The battle-rhythm shakes the ground.
The orcs come swarming all around
To Balin’s stony tomb.

Then, in its room, the sleeper wakes
And with one blow, its prison breaks.
So from the depths, its coming shakes
All the stones of Khazad-dûm.
It sees the fleeing figures hide
And casts its shadows far and wide
Like wings unfurled from either side
To smother them in gloom.

And then he comes, as from its dreams:
A bearded figure whose sword gleams
With silver light. Its lancing beams
Bringing day to Khazad-dûm.
The Balrog roars with blinded eyes.
The grey-robed form its way denies:
“You shall not pass,” the wizard cries.
And still the drumbeats boom.

They struggle then, the swordsman small
Against his foe, but brave withal.
He strikes the Balrog, and they fall
Into deepest Khazad-dûm.
The fighters plunging, dark and bright,
Leave eight companions, put to flight,
To scramble upward, to the light
And, grieved, their quest resume.

Behind them, howling hordes surround
The broken bridge, while all around
From depths to heights the battles sound
Echoing through Khazad-dûm.
They clash their blades and stamp their feet
And roar defiance and defeat
At enemies they cannot meet,
Then silence fills the gloom.

But one orc gives a keening call:
He somehow sees the Balrog’s fall.
And terror comes upon them all
Standing massed in Khazad-dûm.
The wizard is of no concern,
But should the Dark Lord come to learn
Their charge is dead, then they will burn.
The Eye will be their doom.

And so the orcs depart the mines.
At night, when only moonlight shines
They march away in scattered lines
Fleeing from black Khazad-dûm.
While in the lonely, lightless deeps
The Balrog-keeper howls and weeps
Then in the depthless chasm leaps
In empty Khazad-dûm.

For my next trick, I will harness the twin engines of Tolkien and Tennyson spinning in their graves and provide unlimited power for the world.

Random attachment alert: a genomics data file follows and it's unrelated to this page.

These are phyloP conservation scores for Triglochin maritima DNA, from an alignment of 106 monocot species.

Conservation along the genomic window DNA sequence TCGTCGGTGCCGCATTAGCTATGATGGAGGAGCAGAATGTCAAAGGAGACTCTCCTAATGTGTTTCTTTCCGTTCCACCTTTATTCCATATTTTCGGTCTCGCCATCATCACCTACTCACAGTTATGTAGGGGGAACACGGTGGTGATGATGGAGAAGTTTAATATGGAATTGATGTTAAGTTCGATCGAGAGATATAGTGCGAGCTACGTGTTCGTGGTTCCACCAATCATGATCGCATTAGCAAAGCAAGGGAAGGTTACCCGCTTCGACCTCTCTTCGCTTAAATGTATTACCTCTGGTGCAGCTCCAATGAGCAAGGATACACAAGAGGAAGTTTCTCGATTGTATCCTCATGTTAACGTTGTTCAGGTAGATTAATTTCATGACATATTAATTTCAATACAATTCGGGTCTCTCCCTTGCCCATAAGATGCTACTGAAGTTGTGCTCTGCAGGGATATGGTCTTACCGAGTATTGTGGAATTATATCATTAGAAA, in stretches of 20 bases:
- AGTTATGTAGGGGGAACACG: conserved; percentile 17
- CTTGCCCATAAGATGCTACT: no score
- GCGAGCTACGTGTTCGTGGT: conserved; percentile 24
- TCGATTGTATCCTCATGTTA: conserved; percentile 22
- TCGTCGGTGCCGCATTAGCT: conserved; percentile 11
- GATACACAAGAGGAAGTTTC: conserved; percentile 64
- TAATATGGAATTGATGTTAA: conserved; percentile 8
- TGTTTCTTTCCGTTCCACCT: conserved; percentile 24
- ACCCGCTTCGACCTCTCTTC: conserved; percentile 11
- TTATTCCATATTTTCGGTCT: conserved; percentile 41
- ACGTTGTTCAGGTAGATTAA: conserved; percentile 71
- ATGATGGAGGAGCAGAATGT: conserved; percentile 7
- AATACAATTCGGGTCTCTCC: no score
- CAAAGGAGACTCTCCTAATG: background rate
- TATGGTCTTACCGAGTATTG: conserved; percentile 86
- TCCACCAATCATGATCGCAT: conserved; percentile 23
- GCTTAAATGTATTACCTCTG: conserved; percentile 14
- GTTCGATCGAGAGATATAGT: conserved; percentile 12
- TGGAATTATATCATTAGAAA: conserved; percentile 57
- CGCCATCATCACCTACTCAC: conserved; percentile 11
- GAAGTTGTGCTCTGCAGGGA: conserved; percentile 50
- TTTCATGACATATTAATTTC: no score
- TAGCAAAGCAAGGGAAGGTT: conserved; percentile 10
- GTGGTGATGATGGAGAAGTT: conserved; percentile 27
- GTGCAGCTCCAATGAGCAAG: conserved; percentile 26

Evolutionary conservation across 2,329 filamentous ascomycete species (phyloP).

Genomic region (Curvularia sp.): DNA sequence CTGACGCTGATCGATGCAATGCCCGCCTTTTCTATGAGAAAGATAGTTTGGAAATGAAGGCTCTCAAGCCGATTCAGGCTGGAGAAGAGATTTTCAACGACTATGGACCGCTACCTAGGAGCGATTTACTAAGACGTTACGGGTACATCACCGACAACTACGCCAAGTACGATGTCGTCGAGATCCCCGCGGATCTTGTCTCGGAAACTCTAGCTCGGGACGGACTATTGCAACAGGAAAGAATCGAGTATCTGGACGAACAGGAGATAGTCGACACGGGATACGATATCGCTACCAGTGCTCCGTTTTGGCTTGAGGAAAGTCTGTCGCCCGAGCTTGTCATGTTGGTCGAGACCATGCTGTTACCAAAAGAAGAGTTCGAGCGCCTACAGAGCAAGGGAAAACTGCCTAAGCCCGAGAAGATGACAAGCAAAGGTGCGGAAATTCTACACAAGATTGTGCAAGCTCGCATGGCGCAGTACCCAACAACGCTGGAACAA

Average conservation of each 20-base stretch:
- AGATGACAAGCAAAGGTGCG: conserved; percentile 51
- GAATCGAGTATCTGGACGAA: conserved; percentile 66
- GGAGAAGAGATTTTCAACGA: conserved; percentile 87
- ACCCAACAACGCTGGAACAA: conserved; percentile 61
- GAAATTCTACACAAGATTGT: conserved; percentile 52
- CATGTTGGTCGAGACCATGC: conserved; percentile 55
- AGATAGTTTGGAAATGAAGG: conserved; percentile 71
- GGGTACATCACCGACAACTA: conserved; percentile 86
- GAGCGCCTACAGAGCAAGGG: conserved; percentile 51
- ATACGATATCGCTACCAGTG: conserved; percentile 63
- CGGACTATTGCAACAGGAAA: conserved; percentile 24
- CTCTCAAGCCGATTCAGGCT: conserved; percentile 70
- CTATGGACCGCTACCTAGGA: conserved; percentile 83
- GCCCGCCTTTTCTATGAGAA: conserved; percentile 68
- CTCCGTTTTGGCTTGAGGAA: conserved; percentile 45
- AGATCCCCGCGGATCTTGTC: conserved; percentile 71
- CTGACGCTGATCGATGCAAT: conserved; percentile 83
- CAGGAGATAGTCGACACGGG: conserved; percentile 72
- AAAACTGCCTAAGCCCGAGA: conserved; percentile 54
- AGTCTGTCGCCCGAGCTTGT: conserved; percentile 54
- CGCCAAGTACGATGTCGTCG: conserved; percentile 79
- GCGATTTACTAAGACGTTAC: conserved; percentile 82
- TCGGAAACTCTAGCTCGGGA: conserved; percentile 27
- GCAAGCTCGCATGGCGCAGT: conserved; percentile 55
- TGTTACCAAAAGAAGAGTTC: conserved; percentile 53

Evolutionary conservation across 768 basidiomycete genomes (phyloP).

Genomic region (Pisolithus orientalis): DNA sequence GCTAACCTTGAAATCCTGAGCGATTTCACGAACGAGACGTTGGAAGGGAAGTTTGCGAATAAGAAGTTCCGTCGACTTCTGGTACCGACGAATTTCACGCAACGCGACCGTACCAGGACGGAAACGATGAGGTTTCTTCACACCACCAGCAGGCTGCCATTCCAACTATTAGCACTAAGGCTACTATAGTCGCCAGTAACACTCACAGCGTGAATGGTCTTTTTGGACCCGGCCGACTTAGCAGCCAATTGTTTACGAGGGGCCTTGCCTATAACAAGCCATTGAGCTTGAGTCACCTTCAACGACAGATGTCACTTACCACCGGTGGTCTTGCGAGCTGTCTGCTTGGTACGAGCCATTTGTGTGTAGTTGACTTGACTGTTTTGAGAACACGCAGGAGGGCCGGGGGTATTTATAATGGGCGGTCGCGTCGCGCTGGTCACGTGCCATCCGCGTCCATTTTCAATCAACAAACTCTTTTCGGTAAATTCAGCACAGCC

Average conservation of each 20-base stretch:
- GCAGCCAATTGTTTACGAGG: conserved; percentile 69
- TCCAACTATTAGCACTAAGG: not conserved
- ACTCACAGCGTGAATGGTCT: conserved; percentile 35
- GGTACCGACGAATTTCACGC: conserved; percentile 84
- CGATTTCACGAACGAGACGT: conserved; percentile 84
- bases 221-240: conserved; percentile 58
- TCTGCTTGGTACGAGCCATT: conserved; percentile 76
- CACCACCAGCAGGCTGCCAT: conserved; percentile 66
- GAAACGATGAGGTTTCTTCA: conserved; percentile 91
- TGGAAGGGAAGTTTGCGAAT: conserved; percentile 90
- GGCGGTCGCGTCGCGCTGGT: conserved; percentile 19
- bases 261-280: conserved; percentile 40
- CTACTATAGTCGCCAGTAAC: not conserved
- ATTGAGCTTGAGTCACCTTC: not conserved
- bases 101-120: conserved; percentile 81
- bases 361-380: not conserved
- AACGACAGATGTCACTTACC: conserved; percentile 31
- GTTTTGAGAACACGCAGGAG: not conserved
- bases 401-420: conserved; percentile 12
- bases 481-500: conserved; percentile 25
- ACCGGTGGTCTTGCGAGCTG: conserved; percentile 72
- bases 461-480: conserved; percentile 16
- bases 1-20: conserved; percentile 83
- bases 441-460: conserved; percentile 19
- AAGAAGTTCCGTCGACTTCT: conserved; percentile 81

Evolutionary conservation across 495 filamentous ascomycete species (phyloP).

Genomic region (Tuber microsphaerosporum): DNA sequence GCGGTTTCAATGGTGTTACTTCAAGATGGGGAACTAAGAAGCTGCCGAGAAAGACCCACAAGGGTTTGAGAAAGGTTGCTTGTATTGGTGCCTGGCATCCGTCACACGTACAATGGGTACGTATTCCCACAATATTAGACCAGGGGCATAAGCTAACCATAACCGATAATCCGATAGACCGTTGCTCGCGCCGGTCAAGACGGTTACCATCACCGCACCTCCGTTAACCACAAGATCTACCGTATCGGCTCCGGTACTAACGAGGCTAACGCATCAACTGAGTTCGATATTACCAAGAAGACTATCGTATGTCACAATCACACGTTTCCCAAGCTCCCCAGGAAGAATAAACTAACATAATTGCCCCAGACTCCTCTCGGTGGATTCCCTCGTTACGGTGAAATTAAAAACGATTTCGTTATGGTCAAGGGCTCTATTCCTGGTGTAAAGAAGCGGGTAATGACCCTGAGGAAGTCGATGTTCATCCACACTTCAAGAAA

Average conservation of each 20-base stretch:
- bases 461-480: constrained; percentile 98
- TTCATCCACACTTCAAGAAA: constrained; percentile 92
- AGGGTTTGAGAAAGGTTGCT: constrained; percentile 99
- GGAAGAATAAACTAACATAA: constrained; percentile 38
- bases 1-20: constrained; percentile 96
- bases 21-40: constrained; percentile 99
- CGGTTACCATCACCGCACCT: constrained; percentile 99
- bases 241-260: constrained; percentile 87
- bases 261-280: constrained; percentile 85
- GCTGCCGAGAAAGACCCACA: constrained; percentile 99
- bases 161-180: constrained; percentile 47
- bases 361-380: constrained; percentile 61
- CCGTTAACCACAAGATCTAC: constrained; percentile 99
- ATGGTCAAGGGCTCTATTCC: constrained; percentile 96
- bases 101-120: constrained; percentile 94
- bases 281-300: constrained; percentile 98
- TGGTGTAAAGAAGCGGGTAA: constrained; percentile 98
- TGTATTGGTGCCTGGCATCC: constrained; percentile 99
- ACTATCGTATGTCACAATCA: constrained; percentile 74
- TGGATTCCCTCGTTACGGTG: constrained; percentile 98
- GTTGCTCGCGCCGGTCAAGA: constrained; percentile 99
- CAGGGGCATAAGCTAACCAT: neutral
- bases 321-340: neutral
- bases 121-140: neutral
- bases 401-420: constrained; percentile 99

The Bill of Rights, in Quatrains

We start with God (or Gods, or none)
Then speech and press, assembling:
The ways and means that anyone
Can ask for change to anything.

But might makes right, or helps it thrive
Against the worst ill wishers.
So guns can keep the State alive
In well-regulated Militias.

The homely castle where you live
Affords no soldier boarder.
The third amendment lets you give
New meaning to “No quarter!”

Your property and self are your own
And none may search or take them
Unless probable cause can be shown
And warrants evidence make them.

Due process of law is next in our reach
As part of the health of the nation.
Trials are needed, and only one each
Without any self incrimination.

In criminal trials, a jury must sit
And witnesses be openly heard.
Counsel assists, and the state will commit
To compel defence witnesses’ word.

Where common law suits are tried
And sums are more than a score
A jury request cannot be denied
Nor appeals their findings ignore.

Excessive bail shall not be imposed
Lest poverty tyranny fuel.
And punishments, however composed,
Should not be unusual or cruel.

Naming rights here does not deny
That for the people others exist.
And inclusion herein does not imply
Disparagement to the ones missed.

Our Federal nation is made of States
To whom other powers are reserved.
The People as well, in any debates,
Must have their control preserved.

Originally posted on Making Light


Alex has been going to his nursery, Mother Goose, for almost four years now. As he has become more verbal, he’s brought nursery rhymes and songs home with him. Sometimes they’re the standard ones – “Baa baa black sheep” and suchlike. Sometimes, they’re not.

His favourites right now are “Heyyy, baby…I want to know-ow-ow….will you be my girl?” and “Jadda”, which is a string of nonsense syllables I can’t reproduce, but which does NOT finish “bing bop pop.” (I think it should and add it in when he sings that, to his massive indignation.)

He brought home another verse to “Row, row, row your boat” the other month. I understand that it’s become common, but I had never heard it before:

Row, row, row your boat
Gently down the stream
If you see a crocodile
Don’t forget to scream

Now, this is the sort of thing that gets me going on inventing my own doggerel. I quickly added another verse:

Row, row, row your boat
Gently down the stream
If you see a hippo there
Feed it some ice cream

He loves it. He’s tried to convince Goose that it’s an official verse, with about as much success as he had sellng this rewrite I did of Hey Diddle Diddle:

Hey Diddle Dat
The fiddle and the cat
The moon slid under the cow
The little dog cried ’cause he was sad
And the dish and the spoon said, “What now?”

I can’t wait to see him try to get them to accept my latest offering, invented last night with Fiona in my arms:

Rockabye baby, in your mom’s lap
When the wind blows, your arms go flap flap
When the bough breaks, it’s a good thing you fly
Since otherwise you’ll fall, and then you would cry

And yes, I know I am messing with my descendents unto the tenth generation with this stuff. But it’s so much fun!